While the center said it expects near-normal precipitation patterns over the next week or two across the Mississippi Basin, bringing some chances of rain, dry conditions are expected to resume in the later part of October through early November.
Meanwhile, declining river levels are causing costly problems and even Unearthed a shipwreck from the nineteenth century In downtown Baton Rouge.
Plaquemines Parish warned residents on September 28 that drinking water drawn from the Mississippi contains elevated levels of sodium and chloride, a potential health problem for people on dialysis or low-sodium diets. As the southern river’s flow slows, Grashel explained, a layer of salt water from the Gulf of Mexico seeps into the delta, forming a wedge at the river bed because the salt water is heavier than the fresh water.
To protect the community, the Army Corps of Engineers said on September 28 that it would build a sediment barrier across the river channel to prevent more salt water from flowing north.
This work is in addition to the Corps’ routine dredging down the Mississippi which only became more important as the river’s flow dwindled. On average, the wire drags about 265 million cubic yards from the riverbed in the Mississippi Valley each year, spokeswoman Lisa Parker said, at a price of $2.45 billion in 2020.
She said estimates of ongoing emergency dredging work were not available. Parker said the lower water conditions make what was already intense work more difficult, ensuring depths of at least 9 feet along the 4,267 linear miles of canals.
Parker noted that, while costly, working to maintain a viable transportation network on the nation’s inland rivers accounts for what the Wire estimates at $12.5 billion in transportation cost savings, because moving goods over water is cheaper than rail cars or trailers.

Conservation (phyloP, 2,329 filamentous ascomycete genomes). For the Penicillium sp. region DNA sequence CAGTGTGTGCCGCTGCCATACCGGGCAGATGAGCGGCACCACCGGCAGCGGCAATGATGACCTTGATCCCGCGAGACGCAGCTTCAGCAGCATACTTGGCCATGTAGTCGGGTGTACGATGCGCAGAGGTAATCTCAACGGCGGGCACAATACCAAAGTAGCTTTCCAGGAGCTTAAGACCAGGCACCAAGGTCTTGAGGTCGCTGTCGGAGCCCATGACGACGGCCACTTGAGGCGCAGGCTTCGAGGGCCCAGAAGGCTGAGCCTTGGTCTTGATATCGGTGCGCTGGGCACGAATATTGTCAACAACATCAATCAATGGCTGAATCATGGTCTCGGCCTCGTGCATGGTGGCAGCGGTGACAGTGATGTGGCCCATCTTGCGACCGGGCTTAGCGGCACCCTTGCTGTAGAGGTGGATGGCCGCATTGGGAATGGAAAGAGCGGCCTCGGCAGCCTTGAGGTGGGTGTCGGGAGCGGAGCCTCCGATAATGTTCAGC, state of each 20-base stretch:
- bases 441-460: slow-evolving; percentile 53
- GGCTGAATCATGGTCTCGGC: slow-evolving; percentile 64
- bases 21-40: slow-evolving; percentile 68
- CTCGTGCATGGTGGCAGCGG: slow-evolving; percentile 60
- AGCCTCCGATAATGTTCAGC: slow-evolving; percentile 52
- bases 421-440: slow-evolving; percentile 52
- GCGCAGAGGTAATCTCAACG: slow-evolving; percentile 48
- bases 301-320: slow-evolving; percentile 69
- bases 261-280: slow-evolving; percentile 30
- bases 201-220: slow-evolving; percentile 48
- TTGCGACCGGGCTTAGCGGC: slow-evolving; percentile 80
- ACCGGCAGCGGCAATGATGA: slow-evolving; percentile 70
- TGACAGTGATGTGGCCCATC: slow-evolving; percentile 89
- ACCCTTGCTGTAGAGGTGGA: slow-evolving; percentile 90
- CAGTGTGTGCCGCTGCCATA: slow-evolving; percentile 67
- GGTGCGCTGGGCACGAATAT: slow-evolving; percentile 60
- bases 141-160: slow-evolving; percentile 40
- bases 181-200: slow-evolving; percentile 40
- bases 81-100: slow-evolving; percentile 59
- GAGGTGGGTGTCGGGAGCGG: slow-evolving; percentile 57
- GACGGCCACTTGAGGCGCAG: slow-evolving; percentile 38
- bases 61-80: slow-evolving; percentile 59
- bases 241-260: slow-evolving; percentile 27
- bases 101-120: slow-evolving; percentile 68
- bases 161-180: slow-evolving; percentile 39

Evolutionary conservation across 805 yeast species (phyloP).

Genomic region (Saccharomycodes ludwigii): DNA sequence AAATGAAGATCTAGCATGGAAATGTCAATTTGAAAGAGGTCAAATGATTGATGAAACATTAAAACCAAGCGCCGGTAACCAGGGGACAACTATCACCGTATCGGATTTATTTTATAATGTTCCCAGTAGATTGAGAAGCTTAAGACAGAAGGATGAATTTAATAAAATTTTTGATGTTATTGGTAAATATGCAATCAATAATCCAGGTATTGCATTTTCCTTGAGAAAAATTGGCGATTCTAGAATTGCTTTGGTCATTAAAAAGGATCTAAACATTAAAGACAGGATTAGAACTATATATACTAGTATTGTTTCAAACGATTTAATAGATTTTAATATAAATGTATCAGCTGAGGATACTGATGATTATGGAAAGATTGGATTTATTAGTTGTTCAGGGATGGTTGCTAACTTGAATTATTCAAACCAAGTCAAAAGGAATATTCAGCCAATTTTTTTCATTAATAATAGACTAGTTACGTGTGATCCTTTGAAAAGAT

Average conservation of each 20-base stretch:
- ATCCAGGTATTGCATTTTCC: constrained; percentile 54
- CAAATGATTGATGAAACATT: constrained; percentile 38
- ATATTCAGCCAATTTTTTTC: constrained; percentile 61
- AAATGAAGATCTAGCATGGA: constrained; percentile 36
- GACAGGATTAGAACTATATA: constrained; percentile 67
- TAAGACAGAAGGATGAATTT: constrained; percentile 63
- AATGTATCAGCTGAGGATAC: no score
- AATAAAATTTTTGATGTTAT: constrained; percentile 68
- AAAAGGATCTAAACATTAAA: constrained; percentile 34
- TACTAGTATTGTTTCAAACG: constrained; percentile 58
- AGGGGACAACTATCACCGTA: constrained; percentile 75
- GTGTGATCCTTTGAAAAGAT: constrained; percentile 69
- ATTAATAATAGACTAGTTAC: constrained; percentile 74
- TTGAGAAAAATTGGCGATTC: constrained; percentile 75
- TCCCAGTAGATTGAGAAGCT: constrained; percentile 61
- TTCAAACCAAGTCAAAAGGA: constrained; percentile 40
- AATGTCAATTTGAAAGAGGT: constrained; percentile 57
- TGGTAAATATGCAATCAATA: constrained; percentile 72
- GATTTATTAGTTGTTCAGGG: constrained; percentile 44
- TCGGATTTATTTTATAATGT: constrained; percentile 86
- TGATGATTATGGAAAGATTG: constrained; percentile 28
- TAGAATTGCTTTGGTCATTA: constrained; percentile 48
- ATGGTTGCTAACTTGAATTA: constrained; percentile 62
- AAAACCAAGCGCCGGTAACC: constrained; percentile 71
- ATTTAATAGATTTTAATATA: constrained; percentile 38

For its part, the industry has limited the amount of cargo attached to any one tugboat — just up to 25 boats, instead of 40 models, Calhoun said. However, the boats keep running. US carrier Commercial Barge Line reported that on the Ohio River, the water was low enough that this week barges got stuck near the confluence of that waterway with the Mississippi River.
“This situation underscores the importance of the inland waterways and the Mississippi River as an artery for commerce,” Calhoun said.
But others disagree, saying the problem shows that nature cannot be tamed. Robert Kress, professor emeritus of Earth and planetary sciences at Washington University in St. Louis, said the Mississippi River has changed so much from its normal state, that it has become a “vulnerable system.” Although this fluctuation is often more noticeable during floods, Chris said his research shows that it can affect the river on a daily basis.
“You don’t want things to be unexpected, that’s what we have,” he said. “We have an unpredictable river.”
Until heavy rainfall arrives, river flow is getting some help, for now, as ponds used to store floodwaters along the Ohio and Missouri rivers are emptied to make way for winter storm runoff, Parker said. She added that this is expected to continue only this month – unless the authorities decide to freeze some of the water.
After that, they could be released if river water drops to very low levels in the coming months.